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Memoir '44: Sword Of Stalingrad Battle Map Volume 3
The third installment in our series of Memoir '44 Battle Maps includes 2 Overlord scenarios; 2 Standard scenarios; new Summary cards for the previously published Battle Maps and Mediterranean Theater expansion; and, for the first time, additional cards for in-game play - the new Combat Deck specifically designed for urban warfare.
By the end of August 1942, German troops had reached the Volga, north of Stalingrad. In a matter of days, 4th Panzer Army, headed for the river south of the city, effectively trapping many of the men and women of the Soviet 62nd Army. Stalin's order of July 27 - "Not a step back!" - was no longer just an obligation but a necessity, and its slogan "There is no land behind the Volga!" the harsh reality that now faced all of the city's inhabitants.
Having witnessed first-hand on the Russian steppe the devastating effectiveness of German Blitzkrieg tactics, Lt. General Chuikov turned the carpet-bombing of the city to his advantage. Anchoring his defense lines in bombed-out buildings that overlooked strategically important streets and squares, he ordered Soviet troops to "hug the enemy". Always keeping the front lines as close to the Germans as physically possible, often a mere floor or door frame away, he successfully negated much of the Germans' firepower and combined arms superiority.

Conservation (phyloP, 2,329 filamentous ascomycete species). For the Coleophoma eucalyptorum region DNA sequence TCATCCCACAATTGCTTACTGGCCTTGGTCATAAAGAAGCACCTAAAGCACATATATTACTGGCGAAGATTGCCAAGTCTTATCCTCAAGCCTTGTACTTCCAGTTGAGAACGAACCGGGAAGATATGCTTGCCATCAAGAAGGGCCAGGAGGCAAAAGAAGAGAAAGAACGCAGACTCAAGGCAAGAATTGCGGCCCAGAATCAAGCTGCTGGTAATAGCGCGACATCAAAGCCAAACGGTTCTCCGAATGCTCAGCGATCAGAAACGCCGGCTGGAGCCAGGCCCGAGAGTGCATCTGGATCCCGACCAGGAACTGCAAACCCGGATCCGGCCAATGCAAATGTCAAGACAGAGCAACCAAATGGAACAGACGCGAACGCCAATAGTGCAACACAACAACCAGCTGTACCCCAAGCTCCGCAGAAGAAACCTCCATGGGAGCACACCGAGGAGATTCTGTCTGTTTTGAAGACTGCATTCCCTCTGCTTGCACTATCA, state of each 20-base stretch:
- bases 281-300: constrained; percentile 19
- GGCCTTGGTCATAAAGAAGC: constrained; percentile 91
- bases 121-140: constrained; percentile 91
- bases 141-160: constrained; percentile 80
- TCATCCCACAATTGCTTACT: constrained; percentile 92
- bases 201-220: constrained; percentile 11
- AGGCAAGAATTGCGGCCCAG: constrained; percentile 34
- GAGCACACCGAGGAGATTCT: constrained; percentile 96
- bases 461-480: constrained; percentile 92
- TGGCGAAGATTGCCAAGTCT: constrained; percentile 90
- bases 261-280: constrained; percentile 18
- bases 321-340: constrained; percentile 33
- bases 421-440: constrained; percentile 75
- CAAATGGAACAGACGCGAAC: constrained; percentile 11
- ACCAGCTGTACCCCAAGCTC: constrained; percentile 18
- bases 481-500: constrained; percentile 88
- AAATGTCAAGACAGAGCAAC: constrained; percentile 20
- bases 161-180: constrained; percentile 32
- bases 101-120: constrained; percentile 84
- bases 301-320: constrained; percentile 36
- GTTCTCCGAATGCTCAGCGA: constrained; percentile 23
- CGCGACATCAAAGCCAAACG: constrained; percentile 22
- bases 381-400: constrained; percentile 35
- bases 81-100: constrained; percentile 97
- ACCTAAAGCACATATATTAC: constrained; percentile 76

By October 1942, Stalingrad had become a matter of personal prestige for both Stalin and Hitler, and the sole focal point of the Campaign in the East, above and beyond any strategic military consideration. In mid-October, the Luftwaffe intensified its efforts against the remaining Red Army positions holding the west bank. Over 2,000 sorties were flown on 14 October with 600 tons of bombs dropped by German Stukas
The same day, three infantry divisions and two Panzer divisions surrounded three important northern factories that centered the Soviet line. The 14th Panzer pushed forward and broke through. With the Tractor Factory nearly surrounded, the intensity of the attack effectively split the Soviet 62nd Army in two. Knowing that the loss of the Tractor Factory would lead to the collapse of the Soviet's right flank, General von Paulus ordered fresh troops forward to dislodge the last Soviet troops entrenched there.